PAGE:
Life and golf are just a drive and a wedge for Big Cat (Marr compares his disposition to that of "a big lapdog"), who is held in some awe by many of the touring pros. Last March, in the Tony Lema Pro-Am at Marco Island, Fla., Williams was blasting away on the driving range when Frank Beard edged up to Dent on a nearby putting green.
"There's a guy over there that wants some of you," Beard needled.
Dent looked up, made a disgusted "humph" sound, and went back to his needlework. That day Dent won the Pro-Am with a 67 and told interviewers that on a 230-yard par-3 he had had to hit a three-wood. Williams, playing right behind him, used a three-iron—a feat that was more discussed than Dent's winning score.
Unfortunately, a strong head wind deprived Williams of a chance at the $500 prize offered to anybody who could drive over a water hazard on the 16th hole, a shot requiring a carry of 300 yards. The man who put up the prize was a club member who had never seen Williams but doubted the word of a friend who said he thought Big Cat could probably blast one over the lake. Williams often is approached about friendly wagers, but after the prospective bettors watch him hit a few shots, they tend to keep their money in their pockets. Larry Ziegler, one of the tour's big hitters, once smashed a drive during a practice round with Williams and the Cat's friend, pro Billy Ziobro. An onlooker made a challenging remark about "try and catch that one."
"Tell you what," said Ziobro. "He'll not only outdrive it, he'll hit it past it on the fly." Which Williams did.
When he does keep score, Williams normally shoots somewhere between 72 and 79, depending on how many of his drives wind up out of bounds or simply disappear. In 1975 he tried to qualify for two tour events, the B.C. and Southern Opens, but shot a 74 and an 81. He decided what his future should be several years ago when he played in a series of 18-hole sectional tournaments in New Jersey, shot a 71 one week and a 70 the next, yet made only $9. His first taste of fame came in 1974 when he defeated Dent, who was then golf's Sultan of Swat, by seven yards in a challenge driving match at a Catskills resort. After watching Williams, Joe DiMaggio said, "They ought to lock him up in a cage." The first open National Long Driving Championship was held the following year but Williams was too wild in the regional qualifying and was eliminated. He made the next one, at the Congressional in Washington, and, aided by a tip from former U.S. Open champion Hale Irwin, who told him to tee the ball higher, Williams won the competition easily and took his show on the road.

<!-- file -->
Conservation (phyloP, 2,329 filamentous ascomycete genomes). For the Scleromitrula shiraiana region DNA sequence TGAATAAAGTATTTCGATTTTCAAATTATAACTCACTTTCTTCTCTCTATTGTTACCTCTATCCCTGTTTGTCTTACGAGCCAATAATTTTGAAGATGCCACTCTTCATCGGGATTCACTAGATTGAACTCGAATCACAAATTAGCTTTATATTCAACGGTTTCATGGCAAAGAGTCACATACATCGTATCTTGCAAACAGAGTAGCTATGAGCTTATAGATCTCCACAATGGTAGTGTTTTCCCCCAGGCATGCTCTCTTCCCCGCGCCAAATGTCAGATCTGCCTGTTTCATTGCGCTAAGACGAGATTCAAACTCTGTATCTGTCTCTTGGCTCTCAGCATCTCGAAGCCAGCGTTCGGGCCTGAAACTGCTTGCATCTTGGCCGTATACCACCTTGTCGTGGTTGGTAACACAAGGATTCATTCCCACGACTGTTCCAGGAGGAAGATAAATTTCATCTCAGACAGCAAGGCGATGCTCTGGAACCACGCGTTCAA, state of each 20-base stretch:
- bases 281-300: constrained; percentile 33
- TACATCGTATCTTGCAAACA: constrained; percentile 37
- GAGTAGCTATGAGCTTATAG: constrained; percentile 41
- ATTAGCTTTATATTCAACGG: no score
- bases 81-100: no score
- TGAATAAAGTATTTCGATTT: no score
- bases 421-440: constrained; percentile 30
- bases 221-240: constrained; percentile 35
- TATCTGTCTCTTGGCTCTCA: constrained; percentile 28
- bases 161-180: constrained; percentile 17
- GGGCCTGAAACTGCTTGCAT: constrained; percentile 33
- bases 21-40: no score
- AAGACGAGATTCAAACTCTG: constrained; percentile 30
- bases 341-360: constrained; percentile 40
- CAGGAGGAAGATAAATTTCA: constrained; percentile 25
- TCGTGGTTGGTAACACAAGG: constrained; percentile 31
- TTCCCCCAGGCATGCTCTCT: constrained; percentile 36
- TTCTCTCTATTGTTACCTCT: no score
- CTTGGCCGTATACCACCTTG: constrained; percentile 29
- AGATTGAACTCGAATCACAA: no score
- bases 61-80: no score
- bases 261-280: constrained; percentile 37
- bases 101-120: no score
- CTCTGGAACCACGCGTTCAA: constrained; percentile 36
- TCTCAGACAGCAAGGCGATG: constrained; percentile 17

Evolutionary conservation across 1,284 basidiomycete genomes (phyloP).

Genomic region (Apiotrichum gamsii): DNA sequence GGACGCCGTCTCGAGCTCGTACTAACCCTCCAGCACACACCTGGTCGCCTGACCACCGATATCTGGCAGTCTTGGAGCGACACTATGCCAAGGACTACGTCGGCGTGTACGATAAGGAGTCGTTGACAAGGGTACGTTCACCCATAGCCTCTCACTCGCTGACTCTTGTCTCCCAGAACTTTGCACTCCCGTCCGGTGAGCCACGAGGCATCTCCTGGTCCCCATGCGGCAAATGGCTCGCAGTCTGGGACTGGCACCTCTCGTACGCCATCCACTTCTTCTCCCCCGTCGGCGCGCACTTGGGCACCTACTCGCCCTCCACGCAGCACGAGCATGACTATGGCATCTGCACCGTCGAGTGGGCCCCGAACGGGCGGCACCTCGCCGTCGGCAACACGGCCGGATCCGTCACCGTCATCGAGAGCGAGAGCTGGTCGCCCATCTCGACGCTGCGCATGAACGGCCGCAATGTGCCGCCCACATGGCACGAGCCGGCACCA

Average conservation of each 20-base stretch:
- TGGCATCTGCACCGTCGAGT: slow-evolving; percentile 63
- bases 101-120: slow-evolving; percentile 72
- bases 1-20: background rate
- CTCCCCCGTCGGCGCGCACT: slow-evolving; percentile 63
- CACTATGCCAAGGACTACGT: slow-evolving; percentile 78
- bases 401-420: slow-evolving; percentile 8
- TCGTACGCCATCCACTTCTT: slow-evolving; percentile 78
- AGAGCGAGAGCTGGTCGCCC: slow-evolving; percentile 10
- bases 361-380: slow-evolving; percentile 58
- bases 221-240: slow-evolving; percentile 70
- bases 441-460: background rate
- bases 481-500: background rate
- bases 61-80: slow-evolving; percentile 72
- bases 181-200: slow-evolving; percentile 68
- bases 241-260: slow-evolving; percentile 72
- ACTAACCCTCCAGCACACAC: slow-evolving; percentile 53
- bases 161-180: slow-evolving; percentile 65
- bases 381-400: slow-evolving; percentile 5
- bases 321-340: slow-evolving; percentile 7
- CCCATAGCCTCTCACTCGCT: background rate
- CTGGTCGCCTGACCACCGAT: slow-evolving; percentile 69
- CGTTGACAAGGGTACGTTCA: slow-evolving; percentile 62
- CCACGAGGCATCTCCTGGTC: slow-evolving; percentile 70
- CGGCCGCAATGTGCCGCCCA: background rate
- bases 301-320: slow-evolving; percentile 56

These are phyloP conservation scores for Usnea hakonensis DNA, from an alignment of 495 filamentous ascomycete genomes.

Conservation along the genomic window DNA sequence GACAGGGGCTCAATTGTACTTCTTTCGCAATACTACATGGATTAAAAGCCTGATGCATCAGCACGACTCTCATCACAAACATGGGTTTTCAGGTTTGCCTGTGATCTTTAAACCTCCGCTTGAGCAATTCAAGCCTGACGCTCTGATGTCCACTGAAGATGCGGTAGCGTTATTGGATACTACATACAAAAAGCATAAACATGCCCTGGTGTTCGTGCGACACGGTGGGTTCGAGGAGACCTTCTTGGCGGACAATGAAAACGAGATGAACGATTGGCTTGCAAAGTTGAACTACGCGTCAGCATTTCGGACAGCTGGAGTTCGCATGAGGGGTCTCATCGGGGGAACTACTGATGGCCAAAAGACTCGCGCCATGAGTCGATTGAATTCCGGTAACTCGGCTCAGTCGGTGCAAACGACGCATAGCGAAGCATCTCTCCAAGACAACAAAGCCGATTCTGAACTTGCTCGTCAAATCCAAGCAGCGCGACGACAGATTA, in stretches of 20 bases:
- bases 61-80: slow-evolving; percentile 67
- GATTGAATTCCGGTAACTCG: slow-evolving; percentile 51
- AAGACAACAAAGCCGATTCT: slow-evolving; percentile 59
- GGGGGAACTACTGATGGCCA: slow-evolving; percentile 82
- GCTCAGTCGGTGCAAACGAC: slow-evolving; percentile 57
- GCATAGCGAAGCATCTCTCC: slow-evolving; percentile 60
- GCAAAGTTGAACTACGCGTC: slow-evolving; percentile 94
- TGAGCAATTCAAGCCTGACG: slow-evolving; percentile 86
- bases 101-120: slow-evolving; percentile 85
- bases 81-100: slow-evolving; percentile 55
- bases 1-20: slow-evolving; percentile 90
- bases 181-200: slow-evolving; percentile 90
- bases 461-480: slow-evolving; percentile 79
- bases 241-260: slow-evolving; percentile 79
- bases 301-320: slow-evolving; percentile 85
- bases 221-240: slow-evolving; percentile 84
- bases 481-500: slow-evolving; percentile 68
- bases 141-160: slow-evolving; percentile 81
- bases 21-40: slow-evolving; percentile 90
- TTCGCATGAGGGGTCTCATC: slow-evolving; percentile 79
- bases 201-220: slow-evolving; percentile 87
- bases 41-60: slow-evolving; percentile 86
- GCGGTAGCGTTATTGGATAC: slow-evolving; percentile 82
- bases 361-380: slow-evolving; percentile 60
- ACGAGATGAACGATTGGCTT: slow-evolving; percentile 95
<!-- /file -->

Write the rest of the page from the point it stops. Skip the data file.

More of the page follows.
Most of the big hitters in driving contests have wild swings. Jeoff Long, a 15-handicapper and former major league baseball player from Fort Mitchell, Ky., won the first open with a swing that had more chance in it than a roulette wheel. Williams, however, is orthodox, taking the club back in a smooth, compact motion and generating tremendous club-head speed with a strong leg drive and powerful wrists that uncock at the last moment. Bayer gripped his club so softly that he never wore a glove, and Williams says the secret of long drives is the ability to relax, plus quick reflexes. "I'll be good until my 'speed power' leaves me," he says. "As long as I keep my reflexes, I'll still hit it long."
Williams believes he is the biggest hitter of all time, longer than Bayer, who now is 52 years old and a club pro at the Detroit Golf Club. Williams' monsters include a 397-yarder in New Jersey that was measured with an odometer; a smash that ended up 15 feet from the cup on a 430-yard par-4 at a Fort Lauderdale course; and a "480-yard-plus" bomb in Thailand last winter. And though he never has made a hole in one, he does have stretches of accuracy. Several years ago, in the days when Williams collected only $200 for an exhibition, he went out to the 18th fairway at Upper Montclair, N.J., 380 yards from the green, and hit 10 balls, six of which wound up on the green, four of them within six feet of the cup. Of course, the precision doesn't last. "I don't know how many picture windows I broke as a kid," he says. "I was off and running before the ball hit the window."
Like many pros, Williams grew up across from a golf course, in his case the 5th hole of the Englewood ( N.J.) Country Club, where he acquired his first set of clubs by trading in golf balls he found. As a high school senior he was 6'4" and a spindly 158 pounds, a sports nut who "went steady with a basketball for 10 years." Big Cat played two years of basketball at Canisius, in upstate New York, where in a moment of glory his freshman team defeated St. Bonaventure's—and he outjumped a fellow named Bob Lanier for the tipoff. After two years, he transferred to tiny Franklin ( Ind.) College, where he set records in golf, basketball, football and track and gained a reputation for irreverence. A 76-yard punt got him invited to a St. Louis Cardinal tryout camp, and 36-point and 27-rebound games induced the New York Knicks to contact him.
Williams got his nickname as a result of a minor scuffle at a basketball practice in which he unceremoniously fell over some folding chairs. That same night' Muhammad Ali knocked out Cleveland (Big Cat) Williams in the Astrodome and the following morning Evan's teammates were calling him Big Cat. And he got his, reputation as a blithe spirit at halftime in a game when his coach was berating him for missing all five of his free throws in the first half. "What are you thinking about up there?" the coach railed at him.